U.S. Department of Health and Human Services

Get Your Child the HPV Vaccine

The Basics

The Basics: Overview

All pre-teens need to get the HPV vaccine. These shots protect people from serious diseases, like cancer.

What is HPV?

HPV (human papillomavirus) is a very common infection that spreads through sexual activity. About 79 million people in the United States have HPV. That's about 1 out of 4 Americans.

HPV can cause:

  • Cervical cancer
  • Cancer inside the vagina (vaginal cancer) or outside the vagina (vulvar cancer)
  • Cancer of the penis
  • Cancer of the anus (anal cancer)
  • Cancer of the mouth or throat
  • Warts in the genital area

The good news is that the HPV vaccine can prevent many of these health problems. Learn more about HPV.

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The Basics: Recommended Ages

When does my child need to get the HPV vaccine?

Doctors recommend that both girls and boys get the HPV vaccine at age 11 or 12, though your child can get it as early as age 9. The HPV vaccine is given as 3 shots over a 6-month period.

Keep in mind that the HPV vaccine will work better if your child gets it at the recommended age instead of as an older teen. And – like with other shots – kids have the best protection when they get all the shots on schedule.

What if my child is older than age 12?

It’s not too late to protect your child. Teens and young adults through age 26 can still get HPV shots.

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The Basics: Safety and Side Effects

Is the HPV vaccine safe?

Yes. The vaccine is very safe. Is is recommended by the Centers for Disease Control and Prevention (CDC), the American Academy of Family Physicians, and the American Academy of Pediatrics. 

Some pre-teens may faint from any shot, so it’s a good idea to have your child sit or lie down while receiving the shot – and for 15 minutes afterwards.

For more information about the HPV vaccine, check out:

What are the possible side effects of the HPV vaccine?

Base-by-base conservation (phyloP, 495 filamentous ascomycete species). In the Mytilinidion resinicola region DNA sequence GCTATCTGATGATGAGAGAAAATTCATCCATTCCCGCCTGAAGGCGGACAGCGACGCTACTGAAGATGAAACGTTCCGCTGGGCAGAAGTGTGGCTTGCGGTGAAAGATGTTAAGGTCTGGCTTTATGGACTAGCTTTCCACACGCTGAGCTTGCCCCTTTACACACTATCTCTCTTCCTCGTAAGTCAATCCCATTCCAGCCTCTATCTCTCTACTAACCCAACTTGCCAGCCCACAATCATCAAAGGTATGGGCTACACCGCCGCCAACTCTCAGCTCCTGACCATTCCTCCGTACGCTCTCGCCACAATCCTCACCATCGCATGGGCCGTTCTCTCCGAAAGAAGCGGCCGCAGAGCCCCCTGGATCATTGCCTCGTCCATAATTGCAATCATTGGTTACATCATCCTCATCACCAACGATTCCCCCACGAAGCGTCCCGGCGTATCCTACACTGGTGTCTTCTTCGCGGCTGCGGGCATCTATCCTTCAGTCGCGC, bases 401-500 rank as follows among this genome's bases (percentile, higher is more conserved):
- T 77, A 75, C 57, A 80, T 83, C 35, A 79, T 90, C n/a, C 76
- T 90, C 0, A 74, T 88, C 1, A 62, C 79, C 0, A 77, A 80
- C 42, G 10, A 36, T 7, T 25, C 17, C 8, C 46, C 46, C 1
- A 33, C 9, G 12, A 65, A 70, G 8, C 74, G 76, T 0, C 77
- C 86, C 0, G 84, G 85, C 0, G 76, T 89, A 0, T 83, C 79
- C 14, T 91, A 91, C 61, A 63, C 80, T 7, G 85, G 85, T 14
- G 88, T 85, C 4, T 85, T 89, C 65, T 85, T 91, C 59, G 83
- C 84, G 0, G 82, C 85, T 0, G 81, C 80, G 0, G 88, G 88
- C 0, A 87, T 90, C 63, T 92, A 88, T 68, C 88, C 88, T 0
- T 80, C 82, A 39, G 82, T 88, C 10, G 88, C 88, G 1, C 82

The most common side effects are pain, redness, or swelling near where the shot was given. Other common side effects are a low fever, nausea (upset stomach), headache, and feeling tired.

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Take Action!

Take Action: See a Doctor

Help protect your child’s health with the HPV shots. 

Schedule a wellness visit for your child.

The first HPV shot is usually given during your child’s yearly checkup at age 11 or 12. Remember, it’s always a good idea check with your child’s doctor to make sure your child is getting all the recommended vaccines. Learn about other shots your pre-teen may need.

Make sure your child gets the shots at the recommended times.

Your child needs 3 shots to protect against HPV. She’ll need to get a second shot 1 to 2 months after the first shot. Then she’ll get a third shot 6 months after the first one.

It’s important that your child gets the HPV shots on schedule. To make sure you stay on track, schedule appointments for the second and third shots on the day that your child gets the first one. 

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Take Action: Cost and Insurance

What about cost?

Thanks to the Affordable Care Act, the health care reform law passed in 2010, insurance plans must cover recommended shots for kids. This means you may be able to get your childs HPV vaccine at no cost to you.

Check with your insurance provider to find out whats included in your plan. For information about other services for children that are covered under the Affordable Care Act, visit HealthCare.gov.

If you don't have insurance, your child can still get the HPV shots.

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